Read Prime Obsession over the last five days (I got a hold of it just in time for vacation). It is a really nicely written book on the history and math behind the Riemann hypothesis. The areas of math involved here are number theory (prime numbers), and complex analysis. The Euler product (shown on the cover) is the beginning of the bridge between the two fields.

Mathematicians are interested in the number of primes less than a given integer and call this . While the function can be calculated for any given , there is no closed form (simple) solution for it. Approximations have been proposed, the first being

and the second being

and the closest approximation coming in the last chapter.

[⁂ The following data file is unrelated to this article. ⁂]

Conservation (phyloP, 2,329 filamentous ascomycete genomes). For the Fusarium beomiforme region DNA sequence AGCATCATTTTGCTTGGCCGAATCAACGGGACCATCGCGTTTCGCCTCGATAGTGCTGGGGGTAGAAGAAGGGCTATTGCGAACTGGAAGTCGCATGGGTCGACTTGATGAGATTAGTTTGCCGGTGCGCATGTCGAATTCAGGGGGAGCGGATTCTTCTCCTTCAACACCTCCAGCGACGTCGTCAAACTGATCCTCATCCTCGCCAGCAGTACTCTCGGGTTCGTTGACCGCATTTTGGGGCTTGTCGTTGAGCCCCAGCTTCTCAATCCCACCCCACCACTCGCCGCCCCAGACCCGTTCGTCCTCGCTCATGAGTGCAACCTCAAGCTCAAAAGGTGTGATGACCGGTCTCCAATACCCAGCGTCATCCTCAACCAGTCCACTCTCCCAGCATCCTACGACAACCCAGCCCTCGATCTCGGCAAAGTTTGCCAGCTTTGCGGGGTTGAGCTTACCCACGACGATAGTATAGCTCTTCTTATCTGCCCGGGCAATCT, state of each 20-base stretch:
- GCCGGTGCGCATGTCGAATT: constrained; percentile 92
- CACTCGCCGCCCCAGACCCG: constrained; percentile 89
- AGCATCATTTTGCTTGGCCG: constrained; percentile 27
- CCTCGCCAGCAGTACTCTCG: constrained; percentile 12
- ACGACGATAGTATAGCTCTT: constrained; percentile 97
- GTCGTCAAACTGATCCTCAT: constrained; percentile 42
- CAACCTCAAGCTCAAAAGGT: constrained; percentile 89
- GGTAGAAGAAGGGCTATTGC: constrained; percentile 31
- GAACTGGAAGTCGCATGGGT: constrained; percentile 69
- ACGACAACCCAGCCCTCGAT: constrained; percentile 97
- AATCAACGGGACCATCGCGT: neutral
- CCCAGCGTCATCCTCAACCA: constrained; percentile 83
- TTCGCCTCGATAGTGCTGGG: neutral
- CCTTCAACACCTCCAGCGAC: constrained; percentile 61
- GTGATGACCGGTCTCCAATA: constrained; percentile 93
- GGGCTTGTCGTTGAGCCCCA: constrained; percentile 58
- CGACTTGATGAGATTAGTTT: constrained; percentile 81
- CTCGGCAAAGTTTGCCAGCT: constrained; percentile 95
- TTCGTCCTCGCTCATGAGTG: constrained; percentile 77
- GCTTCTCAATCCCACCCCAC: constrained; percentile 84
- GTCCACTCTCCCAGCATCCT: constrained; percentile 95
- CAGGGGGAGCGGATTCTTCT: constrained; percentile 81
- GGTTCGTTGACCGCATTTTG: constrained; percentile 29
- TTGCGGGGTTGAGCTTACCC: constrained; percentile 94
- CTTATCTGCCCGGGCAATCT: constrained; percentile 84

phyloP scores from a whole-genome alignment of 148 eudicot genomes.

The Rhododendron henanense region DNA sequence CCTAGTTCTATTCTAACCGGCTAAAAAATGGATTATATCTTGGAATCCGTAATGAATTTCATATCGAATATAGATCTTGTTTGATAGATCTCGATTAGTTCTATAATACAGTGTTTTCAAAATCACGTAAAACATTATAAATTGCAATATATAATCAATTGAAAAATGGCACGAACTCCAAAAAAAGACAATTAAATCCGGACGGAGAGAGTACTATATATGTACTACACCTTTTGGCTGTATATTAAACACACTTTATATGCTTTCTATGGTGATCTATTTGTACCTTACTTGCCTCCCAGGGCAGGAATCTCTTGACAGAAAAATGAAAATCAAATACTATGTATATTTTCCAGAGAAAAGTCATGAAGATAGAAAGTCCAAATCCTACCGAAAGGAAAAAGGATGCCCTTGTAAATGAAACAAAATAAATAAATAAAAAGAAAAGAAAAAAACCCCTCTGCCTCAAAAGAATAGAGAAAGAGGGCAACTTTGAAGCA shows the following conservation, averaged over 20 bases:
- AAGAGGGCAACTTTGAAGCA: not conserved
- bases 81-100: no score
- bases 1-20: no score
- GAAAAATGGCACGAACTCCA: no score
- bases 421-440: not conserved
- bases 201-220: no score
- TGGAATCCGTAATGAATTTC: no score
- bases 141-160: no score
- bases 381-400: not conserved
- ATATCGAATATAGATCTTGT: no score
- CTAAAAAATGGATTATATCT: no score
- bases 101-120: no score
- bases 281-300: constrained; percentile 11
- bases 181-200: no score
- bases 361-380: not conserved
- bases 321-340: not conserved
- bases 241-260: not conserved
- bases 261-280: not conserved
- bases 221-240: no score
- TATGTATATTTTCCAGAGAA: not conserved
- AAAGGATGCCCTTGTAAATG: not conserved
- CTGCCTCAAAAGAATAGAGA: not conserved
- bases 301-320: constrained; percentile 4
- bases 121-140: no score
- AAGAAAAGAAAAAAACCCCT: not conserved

Meanwhile, also of interest are the convergent infinite series of fractions, given by the Riemann zeta function . This function is defined as

The first solution to this I encountered in college for which is amazingly

Euler solved this generally for all even, (and they are all powers of to the ). However, all odd are unsolved, and it was not until 1978 that was even proved to be irrational! This summed series can be converted with regular algebra (and some insight using something like the sieve of Eratosthenes) to a product series. This is the famous **Euler product**

where are all the integers and stands for all prime numbers. (The use of is a convention started by Riemann, and not disturbed by mathematicians over the centuries, it could just as well be ). The Riemann zeta function is continued analytically into the complex plane and gives rise to the Riemann hypothesis,* *

*The Riemann hypothesis – all non-trivial zeros of the zeta function have real part one-half.*

(now the zeta function in the complex plane is linked with primes!)

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